Ontolepsia. It’s been many years since I stumbled upon the word, I think in some tome about film theory. It describes a narrative where the viewer – and often the protagonist – aren’t sure what level of reality to trust.

The term is derived from ontology, which is the branch of metaphysics that studies the nature of existence, merged with the suffixleptic, which signifies a condition of seizing. As in apoplectic, or nympholectic, or of course, epileptic.

Strangely, now that I try looking the word up I can’t find it in any dictionaries.

In fact – remarkably – the word only ever seem to have been published online once before, on the deprecated website of a programmer and Klingon-enthusiast who went by the name Zrajm.

The concept of ontolepsia has been popular in plenty of movies. Inception, the Matrix, eXistenZ, the Sixth Sense, Adaptations (along with everything else by Charlie Kaufman and Spike Jonze) all challenge our notion of what’s real within the narrative world.

The reason it surfaced in my mind now however, was a visit to the theatre. Last night I went to see Alltid vara vi by writer/director Alexander Mørk-Eidem.

Creative scenography has always been Mørk-Eidem’s callling card. This time the stage has been converted to a recording studio, where a band is reunited after its lead singers have fallen out with each other.

Those characters are based on Veronica Maggio and Oskar Linnros; two of this country’s most celebrated pop artists.

For a brief while they were also a power couple, before they went on to produce two excellent solo albums where each artist looks back at splitting up. Veronica’s “Satan i gatan” and Oskar’s “Vilja bli”.

Mørk-Eidem now picks his favourite songs from both of these, and creates a very believable make-believe band (there are thirteen musicians/actors on stage!) that has one opportunity to nail an entire album without re-takes.

So we get to witness this fantastic session where musical magic is created, but between each song there’s also drama playing out as the singers struggle with their unprocessed break-up.

On top of that, there’s a third story taking shape as a film crew shoot a behind-the-scenes documentary about the making of the album.

The material captured by the cinematographer, who’s constantly moving around with his steady-cam, is streamed in realtime to a gigantic screen that hovers above the stage.

The effect is wonderfully confusing. In so many words; it induces a sense of ontolepsia.

That is to say; we can never be sure where to focus our attention or what story is really being told. Is this even theatre? It feels more like a concert… And is it primarily a live performance? Or is the live action just raw material for the projected video feed, where we see constant close-ups of the actors, creating an intimacy more reminiscent of cinema than of theatrical performance?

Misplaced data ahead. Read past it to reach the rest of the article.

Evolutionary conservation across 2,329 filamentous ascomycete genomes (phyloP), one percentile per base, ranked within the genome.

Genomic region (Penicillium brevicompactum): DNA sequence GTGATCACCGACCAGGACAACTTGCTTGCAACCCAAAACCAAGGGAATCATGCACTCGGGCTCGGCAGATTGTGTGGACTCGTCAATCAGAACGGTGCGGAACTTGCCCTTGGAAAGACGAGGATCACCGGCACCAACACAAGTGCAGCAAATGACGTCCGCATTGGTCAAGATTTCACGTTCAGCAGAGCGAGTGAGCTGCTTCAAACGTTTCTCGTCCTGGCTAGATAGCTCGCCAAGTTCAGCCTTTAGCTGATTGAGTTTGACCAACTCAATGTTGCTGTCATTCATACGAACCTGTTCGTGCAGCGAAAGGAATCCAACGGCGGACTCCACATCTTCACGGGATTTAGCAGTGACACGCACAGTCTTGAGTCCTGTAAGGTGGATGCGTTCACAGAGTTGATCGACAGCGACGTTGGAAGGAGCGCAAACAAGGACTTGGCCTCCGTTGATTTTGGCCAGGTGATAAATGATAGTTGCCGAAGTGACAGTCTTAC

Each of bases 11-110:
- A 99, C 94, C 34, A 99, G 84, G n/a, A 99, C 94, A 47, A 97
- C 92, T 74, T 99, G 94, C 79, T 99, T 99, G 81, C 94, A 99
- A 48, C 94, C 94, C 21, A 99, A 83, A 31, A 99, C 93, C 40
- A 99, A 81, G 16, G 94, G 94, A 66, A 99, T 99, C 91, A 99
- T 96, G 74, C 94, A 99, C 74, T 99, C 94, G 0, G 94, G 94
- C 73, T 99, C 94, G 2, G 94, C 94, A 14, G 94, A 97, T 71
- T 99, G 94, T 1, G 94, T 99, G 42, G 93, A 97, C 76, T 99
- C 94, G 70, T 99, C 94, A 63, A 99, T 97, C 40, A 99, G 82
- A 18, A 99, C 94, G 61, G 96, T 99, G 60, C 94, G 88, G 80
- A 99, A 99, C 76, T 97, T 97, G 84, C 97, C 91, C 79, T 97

I’m leaving Stadsteatern not knowing what I’ve witnessed. What I do know is that it‘s blown my socks off. My teenage daughters seem to share that feeling. One of them have been crying, possibly for the first time at the theatre. (My nine year old, by contrast, isn’t impressed. Probably because she has little to compare the experience with).

The rest of the audience is also extatic, everyone raise to their feet and the applauds never seem to stop.

Up on stage bowing, are a bunch of people who defies categorisation. Some of them I’ve seen previously in traditional plays, but tonight they’ve revealed fantastic musical skills. Others are clearly trained musicians, but also somehow natural actors. Still others seem like bona fide film makers. I hear someone say that the real Veronica and Oskar are somewhere in the audience. I wonder what they make of this. I wonder what to make of it myself.

This strange experience leads me to think of Augmented Reality, the technology that promise to usher in the Metaverse; Internet beyond screens.

In my limited experience, this can indeed create some rather awe inspiring effects.

What state of the art AR-glasses won’t do however, is make me doubt the fabric of reality itself.

Theatre on the other hand has always had that potential. Boosted by technology, it’s now proving to be one of the most interesting ontological laboratories that are available to us. I have a feeling we ain’t seen nothing yet.